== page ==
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Overcoming the restrictions of the ego is the age-old quest of mysticism. The dissolution of the ego releases us into a wider realm of Being, Brahman, purusha, Buddha-nature, the Tao, etc. in which the I merges into its divine ground its transpersonal radiant center. This is tantamount to entering into an altered state of consciousness, into an experience of cosmic consciousness which allows us to glimpse the truth of ultimate reality in our own stream of experiencing. In this higher state of consciousness we transcend the three-dimensional restrictions of the Cartesian explicate order and mege with the multi-dimensional posibilitis of "quantum-physical psychology" and we intuit order in a totally new way, as holomovement. In Krishnamurti's way of describing the primal awareness of the immediate and unsullied presence to what is, the experience of wholeness that occurs when we obtain "freedom from the known," i.e. freedom from the rational-categorizing mind which always stretches us into the tension of past and future, of not being here and now. Our psychological state is the crucial difference, in matters of epistemology as well as in ethics, with regards to the holocosm, the dynamic totality of all that is:

"(Bohm's) vision is a unified field theory surpassing that of current science, in which the searcher and what is thought are apprehended as one, the holomovement becoming transparent to itself and acting upon the implications of its vision. That unified field is neither neutral nor value-free as current scientific canon requires, but an orderly and compassionate energy articulating itself in a new domain where physics, psychology, ethics, and religion merge." (Weber, 1981, p. 134)

The work of Tart (1975) on "altered states" and his notion of "consciousness state-specific sciences" is relevant to this issue.

The direct experiential intuition of our involvement in wholeness, whether achieved by careful contemplative thinking in the manner of Krishnamurti or Heidegger, (vonEckartsberg, 1981b) or through meditation and mystical intuition or through self-induced psychedelic epiphany, i.e. by whatever means, is an important existential impact-experience in which we enjoy epistemological fulfillment-- insight.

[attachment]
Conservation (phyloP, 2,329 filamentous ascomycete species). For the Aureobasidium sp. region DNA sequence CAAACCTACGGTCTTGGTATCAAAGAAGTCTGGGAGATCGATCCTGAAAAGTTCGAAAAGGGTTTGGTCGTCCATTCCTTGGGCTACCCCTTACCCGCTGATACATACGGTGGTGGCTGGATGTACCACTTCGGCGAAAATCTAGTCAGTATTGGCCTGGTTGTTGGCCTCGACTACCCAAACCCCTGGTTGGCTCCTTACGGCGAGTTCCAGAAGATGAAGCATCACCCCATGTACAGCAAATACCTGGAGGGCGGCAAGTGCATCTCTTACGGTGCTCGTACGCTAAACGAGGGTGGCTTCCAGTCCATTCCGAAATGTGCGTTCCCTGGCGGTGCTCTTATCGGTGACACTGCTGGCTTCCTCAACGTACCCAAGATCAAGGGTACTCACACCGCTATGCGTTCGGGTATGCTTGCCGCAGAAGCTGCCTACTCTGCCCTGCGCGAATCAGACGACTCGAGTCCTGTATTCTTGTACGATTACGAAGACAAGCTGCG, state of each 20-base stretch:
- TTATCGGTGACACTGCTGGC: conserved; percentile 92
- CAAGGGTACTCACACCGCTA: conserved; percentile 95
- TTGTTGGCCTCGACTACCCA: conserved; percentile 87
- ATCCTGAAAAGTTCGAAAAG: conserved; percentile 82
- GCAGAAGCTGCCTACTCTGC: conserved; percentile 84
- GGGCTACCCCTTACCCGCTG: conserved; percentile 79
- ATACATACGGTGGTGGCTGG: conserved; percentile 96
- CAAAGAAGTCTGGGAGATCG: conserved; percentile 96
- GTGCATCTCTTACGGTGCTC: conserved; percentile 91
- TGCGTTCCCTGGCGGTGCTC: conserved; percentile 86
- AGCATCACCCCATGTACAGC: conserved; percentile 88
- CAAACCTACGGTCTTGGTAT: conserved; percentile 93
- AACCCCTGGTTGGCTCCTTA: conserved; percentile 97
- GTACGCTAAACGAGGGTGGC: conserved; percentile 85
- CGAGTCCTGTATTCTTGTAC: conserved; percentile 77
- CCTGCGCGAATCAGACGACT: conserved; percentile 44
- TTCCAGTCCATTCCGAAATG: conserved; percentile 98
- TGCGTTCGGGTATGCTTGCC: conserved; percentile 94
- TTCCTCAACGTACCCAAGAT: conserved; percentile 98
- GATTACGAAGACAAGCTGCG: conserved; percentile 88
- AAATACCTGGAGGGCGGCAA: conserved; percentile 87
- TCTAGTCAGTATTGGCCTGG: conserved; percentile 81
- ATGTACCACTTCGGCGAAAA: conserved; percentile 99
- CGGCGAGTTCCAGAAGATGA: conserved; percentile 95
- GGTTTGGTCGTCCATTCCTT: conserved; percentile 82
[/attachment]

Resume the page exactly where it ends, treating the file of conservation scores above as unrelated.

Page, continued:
In this context I find the mapping of the psychedelic states proposed by Leary (1977) in Exopsychology particularly kin and relevant to Bohm, especially since Leary believes that psychedelic amplification of consciousness can lead us to the direct experience of somatic, neuro-electric, neuro-genetic, and neuroatomic "circuits." The last-named--the neuroatomic level--"is activated when the nervous system imprints subnuclear, quantum-mechanical and gravitational signals, thus transcending biological existence: 'quantum consciousness'." Leary's metaphorizing seems closer to Bohm's than the psychedelic cartography of Grof (1976) who uses the insights of depth psychology and the testimony of the humanitfes and spiritual traditions in establishing the three domains of psychodynamlc, perinatal, and transpersonal experiences which allow us to go beyond individual boundaries. Wilber (1977) provides the integration of the multiple domains of consciousness in terms of a presumed "spectrum of consciousness" manifesting several levels: external world, five senses, shadow, ego, biosocial, existential, transpersonal and mind (eternity-infinity). The last named and highest state is the level of cosmic consciousness at which one identifies with the entire universe and feels experientially fully interconnected with it.